In 1872, a vacancy having occurred in the representation of Cork, by the death of Mr. J. F. Maguire, Mr. Ronayne was returned to Parliament for his native city ; and again at t.he last general election he was placed at the head of the poll by a large majority. He was a leading member of the Home Rule party, and was looked up to by his colleagues for rare sagacity and unflinching honour. Clear-sighted, and of the strictest integrity, he was as much respected by his political adversaries as by his supporters. In private life he was endeared to all who had the privilege of his acquaintance by a noble generosity, a genuine spirit of self abnegation, a modesty which could conceal neither his remarkable powers nor the brilliancy of his wit, a gracious manner, open-handed charity, and a kindly heart.

Mr. Ronayne was elected a Member on the 4th of March, 185G, but his pursuits, and distant residence, prevented him from taking any part in the proceedings of the Institution.

He died on the 5th of May, 1876.

1877 Obituary [2]

JOSEPH PHILIP RONAYNE, M.P., was born about 1820 in Cork, his father being the owner of large glassworks there.

After learning surveying under Mr. O'Neill, he entered the office of Sir John McNeil and was engaged under him on some of the main Irish railways then in course of construction, and afterwards under Mr. C. Nixon in the construction of one half of the Cork and Bandon Railway.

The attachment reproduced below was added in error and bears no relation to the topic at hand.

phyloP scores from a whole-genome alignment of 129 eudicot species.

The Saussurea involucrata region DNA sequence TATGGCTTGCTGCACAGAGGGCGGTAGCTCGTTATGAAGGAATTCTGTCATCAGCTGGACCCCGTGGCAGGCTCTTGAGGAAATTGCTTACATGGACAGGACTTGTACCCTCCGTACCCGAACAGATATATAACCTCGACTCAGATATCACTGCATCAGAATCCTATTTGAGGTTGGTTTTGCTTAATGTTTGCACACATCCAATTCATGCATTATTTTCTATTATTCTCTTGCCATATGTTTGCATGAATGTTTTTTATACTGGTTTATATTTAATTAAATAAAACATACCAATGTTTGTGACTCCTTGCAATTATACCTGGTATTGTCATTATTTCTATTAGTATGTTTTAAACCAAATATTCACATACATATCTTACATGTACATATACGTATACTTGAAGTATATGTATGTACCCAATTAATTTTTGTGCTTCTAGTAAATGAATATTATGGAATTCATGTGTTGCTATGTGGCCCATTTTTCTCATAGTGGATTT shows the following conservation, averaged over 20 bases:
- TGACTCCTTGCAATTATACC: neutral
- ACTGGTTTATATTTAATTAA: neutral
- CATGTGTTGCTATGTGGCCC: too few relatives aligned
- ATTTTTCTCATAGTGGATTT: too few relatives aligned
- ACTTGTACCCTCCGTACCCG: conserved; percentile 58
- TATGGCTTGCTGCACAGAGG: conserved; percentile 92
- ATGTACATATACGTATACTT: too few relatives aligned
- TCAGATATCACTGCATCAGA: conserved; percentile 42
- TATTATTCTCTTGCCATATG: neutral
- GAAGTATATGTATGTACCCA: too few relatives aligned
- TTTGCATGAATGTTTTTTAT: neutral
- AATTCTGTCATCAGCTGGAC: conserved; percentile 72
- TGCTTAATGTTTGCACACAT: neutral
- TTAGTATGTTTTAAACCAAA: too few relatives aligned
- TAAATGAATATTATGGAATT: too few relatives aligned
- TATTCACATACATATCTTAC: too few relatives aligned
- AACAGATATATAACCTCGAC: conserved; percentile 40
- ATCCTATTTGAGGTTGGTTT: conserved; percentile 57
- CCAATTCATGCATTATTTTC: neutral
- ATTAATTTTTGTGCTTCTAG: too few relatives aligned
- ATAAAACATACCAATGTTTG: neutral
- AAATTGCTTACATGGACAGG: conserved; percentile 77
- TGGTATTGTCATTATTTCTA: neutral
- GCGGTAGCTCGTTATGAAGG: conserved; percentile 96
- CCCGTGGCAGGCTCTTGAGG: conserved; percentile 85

In 1854 he prepared a scheme for the supply of the city of Cork with water by gravitation; and from then to 1859 he was in California, superintending the construction of reservoirs, canals, and aqueducts, which were executed from his designs for bringing down to the gold fields the waters of the Sierra Nevada.

Returning to Ireland he became a contractor, and executed the Queenstown branch of the Cork and Youghal Railway, and also laid out and executed the Cork and Macroom Railway; and commenced the construction of the Irish Southern Railway from Clonmel to Thurles, at present in course of execution.

In 1872 ho was elected Member of Parliament for his native city Cork, which he continued to represent till his death on 5th May 1876.

He became a Member of the Institution in 1853.